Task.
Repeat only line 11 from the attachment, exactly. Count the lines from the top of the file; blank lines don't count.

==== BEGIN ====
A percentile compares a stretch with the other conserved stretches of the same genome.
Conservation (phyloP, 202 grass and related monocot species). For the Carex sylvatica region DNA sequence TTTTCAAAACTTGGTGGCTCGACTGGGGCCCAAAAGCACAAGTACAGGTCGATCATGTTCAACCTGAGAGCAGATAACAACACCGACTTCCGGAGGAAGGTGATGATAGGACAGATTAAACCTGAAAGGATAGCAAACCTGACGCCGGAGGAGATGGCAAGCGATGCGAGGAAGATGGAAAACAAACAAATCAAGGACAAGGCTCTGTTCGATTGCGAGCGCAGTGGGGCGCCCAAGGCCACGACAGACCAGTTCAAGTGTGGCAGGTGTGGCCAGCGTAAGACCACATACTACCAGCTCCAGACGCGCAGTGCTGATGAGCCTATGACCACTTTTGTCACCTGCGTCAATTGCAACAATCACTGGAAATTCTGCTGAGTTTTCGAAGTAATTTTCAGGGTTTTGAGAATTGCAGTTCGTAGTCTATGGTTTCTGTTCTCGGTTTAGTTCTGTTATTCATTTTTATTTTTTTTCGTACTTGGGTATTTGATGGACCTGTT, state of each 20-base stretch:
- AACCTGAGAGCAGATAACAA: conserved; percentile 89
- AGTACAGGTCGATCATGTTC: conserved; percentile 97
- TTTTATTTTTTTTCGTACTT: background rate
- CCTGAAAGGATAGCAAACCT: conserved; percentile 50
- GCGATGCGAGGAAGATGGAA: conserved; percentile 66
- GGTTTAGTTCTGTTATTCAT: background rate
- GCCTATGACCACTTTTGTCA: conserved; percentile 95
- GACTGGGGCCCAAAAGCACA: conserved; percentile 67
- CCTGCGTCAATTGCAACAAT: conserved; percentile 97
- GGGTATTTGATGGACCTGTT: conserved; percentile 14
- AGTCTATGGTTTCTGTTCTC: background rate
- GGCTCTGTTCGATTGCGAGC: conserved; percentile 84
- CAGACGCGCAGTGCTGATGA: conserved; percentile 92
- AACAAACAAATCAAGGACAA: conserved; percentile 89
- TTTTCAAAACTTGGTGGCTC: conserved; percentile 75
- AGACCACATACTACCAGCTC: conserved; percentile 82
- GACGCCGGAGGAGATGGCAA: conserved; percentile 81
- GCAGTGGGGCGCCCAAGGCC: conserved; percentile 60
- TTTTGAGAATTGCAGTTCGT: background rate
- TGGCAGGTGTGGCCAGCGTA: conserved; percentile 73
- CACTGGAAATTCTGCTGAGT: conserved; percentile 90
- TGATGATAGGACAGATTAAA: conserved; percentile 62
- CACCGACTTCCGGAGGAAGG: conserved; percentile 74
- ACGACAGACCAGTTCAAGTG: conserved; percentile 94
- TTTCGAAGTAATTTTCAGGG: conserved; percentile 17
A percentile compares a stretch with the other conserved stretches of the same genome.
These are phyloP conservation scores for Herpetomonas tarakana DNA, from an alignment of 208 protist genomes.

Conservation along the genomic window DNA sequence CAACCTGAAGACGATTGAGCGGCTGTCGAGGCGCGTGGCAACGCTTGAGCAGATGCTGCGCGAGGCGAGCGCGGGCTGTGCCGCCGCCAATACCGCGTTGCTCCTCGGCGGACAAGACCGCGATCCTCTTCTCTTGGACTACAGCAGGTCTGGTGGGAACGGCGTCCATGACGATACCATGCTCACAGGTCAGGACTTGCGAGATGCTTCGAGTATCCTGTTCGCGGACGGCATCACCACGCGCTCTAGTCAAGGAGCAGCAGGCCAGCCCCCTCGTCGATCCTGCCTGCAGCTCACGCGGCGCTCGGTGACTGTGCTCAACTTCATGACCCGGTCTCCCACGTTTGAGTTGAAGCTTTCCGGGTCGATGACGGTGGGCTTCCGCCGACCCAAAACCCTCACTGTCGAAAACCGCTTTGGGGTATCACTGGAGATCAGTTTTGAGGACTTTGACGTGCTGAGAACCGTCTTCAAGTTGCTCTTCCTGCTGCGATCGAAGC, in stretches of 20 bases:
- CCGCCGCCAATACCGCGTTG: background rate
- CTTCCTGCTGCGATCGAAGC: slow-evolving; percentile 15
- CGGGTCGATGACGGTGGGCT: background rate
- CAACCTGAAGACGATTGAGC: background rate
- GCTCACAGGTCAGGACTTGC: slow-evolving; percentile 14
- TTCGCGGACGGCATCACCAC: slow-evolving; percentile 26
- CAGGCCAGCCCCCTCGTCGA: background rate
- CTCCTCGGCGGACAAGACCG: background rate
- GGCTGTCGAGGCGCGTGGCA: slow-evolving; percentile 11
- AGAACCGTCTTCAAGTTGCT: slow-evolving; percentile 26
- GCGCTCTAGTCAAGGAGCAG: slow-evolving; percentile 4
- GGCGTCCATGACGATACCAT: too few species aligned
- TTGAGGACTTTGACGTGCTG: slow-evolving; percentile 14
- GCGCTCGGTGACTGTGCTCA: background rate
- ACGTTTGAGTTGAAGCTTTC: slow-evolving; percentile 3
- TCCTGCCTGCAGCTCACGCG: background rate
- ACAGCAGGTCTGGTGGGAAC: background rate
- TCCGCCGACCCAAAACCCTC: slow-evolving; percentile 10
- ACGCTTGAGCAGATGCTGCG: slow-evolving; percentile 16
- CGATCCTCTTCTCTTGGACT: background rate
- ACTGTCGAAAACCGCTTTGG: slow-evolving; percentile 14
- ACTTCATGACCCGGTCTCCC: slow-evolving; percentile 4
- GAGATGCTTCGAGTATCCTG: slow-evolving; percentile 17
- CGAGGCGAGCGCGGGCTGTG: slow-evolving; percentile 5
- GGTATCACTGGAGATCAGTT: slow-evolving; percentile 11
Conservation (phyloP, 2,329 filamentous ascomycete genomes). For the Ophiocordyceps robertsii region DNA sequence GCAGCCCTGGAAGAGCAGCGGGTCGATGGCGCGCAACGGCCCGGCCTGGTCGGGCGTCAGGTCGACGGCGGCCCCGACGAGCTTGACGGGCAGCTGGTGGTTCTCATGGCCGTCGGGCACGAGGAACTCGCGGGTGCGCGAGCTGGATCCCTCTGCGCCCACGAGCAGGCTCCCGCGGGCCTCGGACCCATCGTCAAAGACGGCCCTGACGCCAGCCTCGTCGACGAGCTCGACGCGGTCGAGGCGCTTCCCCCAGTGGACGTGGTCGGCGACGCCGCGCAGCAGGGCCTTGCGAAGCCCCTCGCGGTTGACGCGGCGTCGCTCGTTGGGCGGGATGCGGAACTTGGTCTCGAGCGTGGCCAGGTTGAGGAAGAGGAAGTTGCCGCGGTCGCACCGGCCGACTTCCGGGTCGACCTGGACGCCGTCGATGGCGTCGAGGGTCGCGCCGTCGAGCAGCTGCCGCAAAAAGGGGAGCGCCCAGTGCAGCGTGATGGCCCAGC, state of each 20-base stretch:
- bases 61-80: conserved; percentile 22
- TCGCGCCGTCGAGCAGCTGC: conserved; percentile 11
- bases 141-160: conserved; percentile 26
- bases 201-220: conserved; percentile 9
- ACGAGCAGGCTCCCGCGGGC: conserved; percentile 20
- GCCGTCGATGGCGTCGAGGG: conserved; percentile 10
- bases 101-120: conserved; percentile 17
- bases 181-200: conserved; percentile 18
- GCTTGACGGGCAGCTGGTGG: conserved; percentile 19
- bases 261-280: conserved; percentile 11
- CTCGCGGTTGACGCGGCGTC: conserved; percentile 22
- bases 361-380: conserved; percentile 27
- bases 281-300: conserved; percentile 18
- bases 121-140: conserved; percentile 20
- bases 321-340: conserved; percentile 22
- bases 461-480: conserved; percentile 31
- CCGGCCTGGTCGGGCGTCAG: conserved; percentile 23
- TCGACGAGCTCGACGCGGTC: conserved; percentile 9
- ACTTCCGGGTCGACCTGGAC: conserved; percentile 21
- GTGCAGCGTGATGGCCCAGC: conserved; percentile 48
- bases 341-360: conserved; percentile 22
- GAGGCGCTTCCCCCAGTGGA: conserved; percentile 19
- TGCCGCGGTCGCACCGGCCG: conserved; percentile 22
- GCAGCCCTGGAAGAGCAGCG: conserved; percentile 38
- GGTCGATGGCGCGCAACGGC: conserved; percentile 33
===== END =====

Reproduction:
- CCTGCGTCAATTGCAACAAT: conserved; percentile 97